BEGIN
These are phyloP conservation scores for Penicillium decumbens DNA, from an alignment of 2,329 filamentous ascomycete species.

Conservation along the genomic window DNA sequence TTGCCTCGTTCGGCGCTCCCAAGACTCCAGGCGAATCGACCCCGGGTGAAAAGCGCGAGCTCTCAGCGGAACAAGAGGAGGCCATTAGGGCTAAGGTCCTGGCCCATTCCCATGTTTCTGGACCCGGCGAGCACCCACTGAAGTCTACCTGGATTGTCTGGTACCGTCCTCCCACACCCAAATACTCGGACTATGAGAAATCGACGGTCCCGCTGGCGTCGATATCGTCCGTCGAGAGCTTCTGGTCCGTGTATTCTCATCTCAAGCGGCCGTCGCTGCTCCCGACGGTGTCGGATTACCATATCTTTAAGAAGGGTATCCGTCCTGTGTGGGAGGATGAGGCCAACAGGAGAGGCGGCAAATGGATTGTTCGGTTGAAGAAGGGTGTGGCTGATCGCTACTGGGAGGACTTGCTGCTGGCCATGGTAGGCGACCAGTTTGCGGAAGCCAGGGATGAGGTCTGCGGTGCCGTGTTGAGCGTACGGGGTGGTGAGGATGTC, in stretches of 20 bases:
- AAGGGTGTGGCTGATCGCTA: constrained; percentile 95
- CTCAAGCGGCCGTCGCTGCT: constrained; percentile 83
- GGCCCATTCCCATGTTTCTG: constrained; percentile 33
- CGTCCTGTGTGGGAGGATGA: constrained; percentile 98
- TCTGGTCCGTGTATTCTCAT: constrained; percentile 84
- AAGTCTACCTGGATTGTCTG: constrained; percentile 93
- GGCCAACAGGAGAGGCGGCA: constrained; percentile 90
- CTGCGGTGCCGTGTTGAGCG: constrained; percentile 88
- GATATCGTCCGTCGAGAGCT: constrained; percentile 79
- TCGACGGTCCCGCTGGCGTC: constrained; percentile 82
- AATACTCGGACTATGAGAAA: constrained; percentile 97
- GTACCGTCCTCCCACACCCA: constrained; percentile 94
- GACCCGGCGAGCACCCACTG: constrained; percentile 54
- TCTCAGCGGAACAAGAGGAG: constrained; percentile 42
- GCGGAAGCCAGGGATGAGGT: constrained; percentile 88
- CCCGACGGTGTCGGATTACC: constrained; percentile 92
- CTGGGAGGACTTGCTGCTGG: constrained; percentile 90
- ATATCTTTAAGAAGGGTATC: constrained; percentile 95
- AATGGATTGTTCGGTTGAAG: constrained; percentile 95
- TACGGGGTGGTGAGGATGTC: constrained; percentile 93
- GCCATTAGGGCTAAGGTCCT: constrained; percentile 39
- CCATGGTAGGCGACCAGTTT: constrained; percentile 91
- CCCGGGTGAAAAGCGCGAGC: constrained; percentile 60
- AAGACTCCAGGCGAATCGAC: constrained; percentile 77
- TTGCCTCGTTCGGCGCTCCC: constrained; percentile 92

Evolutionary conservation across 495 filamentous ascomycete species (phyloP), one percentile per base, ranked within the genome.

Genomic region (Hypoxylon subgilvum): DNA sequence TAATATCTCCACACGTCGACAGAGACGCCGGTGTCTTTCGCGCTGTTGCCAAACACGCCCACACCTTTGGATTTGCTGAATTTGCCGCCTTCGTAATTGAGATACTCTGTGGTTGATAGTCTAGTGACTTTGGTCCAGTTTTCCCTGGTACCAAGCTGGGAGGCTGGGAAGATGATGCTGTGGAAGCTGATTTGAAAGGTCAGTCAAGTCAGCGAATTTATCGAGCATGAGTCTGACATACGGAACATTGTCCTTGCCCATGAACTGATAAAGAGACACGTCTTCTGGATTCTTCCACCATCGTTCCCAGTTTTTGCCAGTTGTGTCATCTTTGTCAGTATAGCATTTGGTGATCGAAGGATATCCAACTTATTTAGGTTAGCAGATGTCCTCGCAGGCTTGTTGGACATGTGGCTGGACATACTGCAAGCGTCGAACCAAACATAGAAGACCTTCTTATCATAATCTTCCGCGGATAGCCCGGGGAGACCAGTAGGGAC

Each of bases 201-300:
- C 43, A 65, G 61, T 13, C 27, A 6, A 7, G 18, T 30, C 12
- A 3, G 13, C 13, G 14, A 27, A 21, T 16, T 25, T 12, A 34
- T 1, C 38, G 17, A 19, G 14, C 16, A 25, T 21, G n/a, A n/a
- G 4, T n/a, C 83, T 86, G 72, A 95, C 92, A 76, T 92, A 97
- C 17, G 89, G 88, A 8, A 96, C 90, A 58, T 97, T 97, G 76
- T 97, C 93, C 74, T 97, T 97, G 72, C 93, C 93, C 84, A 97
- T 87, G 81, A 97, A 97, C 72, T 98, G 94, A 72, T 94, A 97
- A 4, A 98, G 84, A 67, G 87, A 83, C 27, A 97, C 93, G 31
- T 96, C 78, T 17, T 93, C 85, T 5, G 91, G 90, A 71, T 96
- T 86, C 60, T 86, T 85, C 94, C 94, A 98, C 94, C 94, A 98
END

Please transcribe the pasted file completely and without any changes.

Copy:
These are phyloP conservation scores for Penicillium decumbens DNA, from an alignment of 2,329 filamentous ascomycete species.

Conservation along the genomic window DNA sequence TTGCCTCGTTCGGCGCTCCCAAGACTCCAGGCGAATCGACCCCGGGTGAAAAGCGCGAGCTCTCAGCGGAACAAGAGGAGGCCATTAGGGCTAAGGTCCTGGCCCATTCCCATGTTTCTGGACCCGGCGAGCACCCACTGAAGTCTACCTGGATTGTCTGGTACCGTCCTCCCACACCCAAATACTCGGACTATGAGAAATCGACGGTCCCGCTGGCGTCGATATCGTCCGTCGAGAGCTTCTGGTCCGTGTATTCTCATCTCAAGCGGCCGTCGCTGCTCCCGACGGTGTCGGATTACCATATCTTTAAGAAGGGTATCCGTCCTGTGTGGGAGGATGAGGCCAACAGGAGAGGCGGCAAATGGATTGTTCGGTTGAAGAAGGGTGTGGCTGATCGCTACTGGGAGGACTTGCTGCTGGCCATGGTAGGCGACCAGTTTGCGGAAGCCAGGGATGAGGTCTGCGGTGCCGTGTTGAGCGTACGGGGTGGTGAGGATGTC, in stretches of 20 bases:
- AAGGGTGTGGCTGATCGCTA: constrained; percentile 95
- CTCAAGCGGCCGTCGCTGCT: constrained; percentile 83
- GGCCCATTCCCATGTTTCTG: constrained; percentile 33
- CGTCCTGTGTGGGAGGATGA: constrained; percentile 98
- TCTGGTCCGTGTATTCTCAT: constrained; percentile 84
- AAGTCTACCTGGATTGTCTG: constrained; percentile 93
- GGCCAACAGGAGAGGCGGCA: constrained; percentile 90
- CTGCGGTGCCGTGTTGAGCG: constrained; percentile 88
- GATATCGTCCGTCGAGAGCT: constrained; percentile 79
- TCGACGGTCCCGCTGGCGTC: constrained; percentile 82
- AATACTCGGACTATGAGAAA: constrained; percentile 97
- GTACCGTCCTCCCACACCCA: constrained; percentile 94
- GACCCGGCGAGCACCCACTG: constrained; percentile 54
- TCTCAGCGGAACAAGAGGAG: constrained; percentile 42
- GCGGAAGCCAGGGATGAGGT: constrained; percentile 88
- CCCGACGGTGTCGGATTACC: constrained; percentile 92
- CTGGGAGGACTTGCTGCTGG: constrained; percentile 90
- ATATCTTTAAGAAGGGTATC: constrained; percentile 95
- AATGGATTGTTCGGTTGAAG: constrained; percentile 95
- TACGGGGTGGTGAGGATGTC: constrained; percentile 93
- GCCATTAGGGCTAAGGTCCT: constrained; percentile 39
- CCATGGTAGGCGACCAGTTT: constrained; percentile 91
- CCCGGGTGAAAAGCGCGAGC: constrained; percentile 60
- AAGACTCCAGGCGAATCGAC: constrained; percentile 77
- TTGCCTCGTTCGGCGCTCCC: constrained; percentile 92

Evolutionary conservation across 495 filamentous ascomycete species (phyloP), one percentile per base, ranked within the genome.

Genomic region (Hypoxylon subgilvum): DNA sequence TAATATCTCCACACGTCGACAGAGACGCCGGTGTCTTTCGCGCTGTTGCCAAACACGCCCACACCTTTGGATTTGCTGAATTTGCCGCCTTCGTAATTGAGATACTCTGTGGTTGATAGTCTAGTGACTTTGGTCCAGTTTTCCCTGGTACCAAGCTGGGAGGCTGGGAAGATGATGCTGTGGAAGCTGATTTGAAAGGTCAGTCAAGTCAGCGAATTTATCGAGCATGAGTCTGACATACGGAACATTGTCCTTGCCCATGAACTGATAAAGAGACACGTCTTCTGGATTCTTCCACCATCGTTCCCAGTTTTTGCCAGTTGTGTCATCTTTGTCAGTATAGCATTTGGTGATCGAAGGATATCCAACTTATTTAGGTTAGCAGATGTCCTCGCAGGCTTGTTGGACATGTGGCTGGACATACTGCAAGCGTCGAACCAAACATAGAAGACCTTCTTATCATAATCTTCCGCGGATAGCCCGGGGAGACCAGTAGGGAC

Each of bases 201-300:
- C 43, A 65, G 61, T 13, C 27, A 6, A 7, G 18, T 30, C 12
- A 3, G 13, C 13, G 14, A 27, A 21, T 16, T 25, T 12, A 34
- T 1, C 38, G 17, A 19, G 14, C 16, A 25, T 21, G n/a, A n/a
- G 4, T n/a, C 83, T 86, G 72, A 95, C 92, A 76, T 92, A 97
- C 17, G 89, G 88, A 8, A 96, C 90, A 58, T 97, T 97, G 76
- T 97, C 93, C 74, T 97, T 97, G 72, C 93, C 93, C 84, A 97
- T 87, G 81, A 97, A 97, C 72, T 98, G 94, A 72, T 94, A 97
- A 4, A 98, G 84, A 67, G 87, A 83, C 27, A 97, C 93, G 31
- T 96, C 78, T 17, T 93, C 85, T 5, G 91, G 90, A 71, T 96
- T 86, C 60, T 86, T 85, C 94, C 94, A 98, C 94, C 94, A 98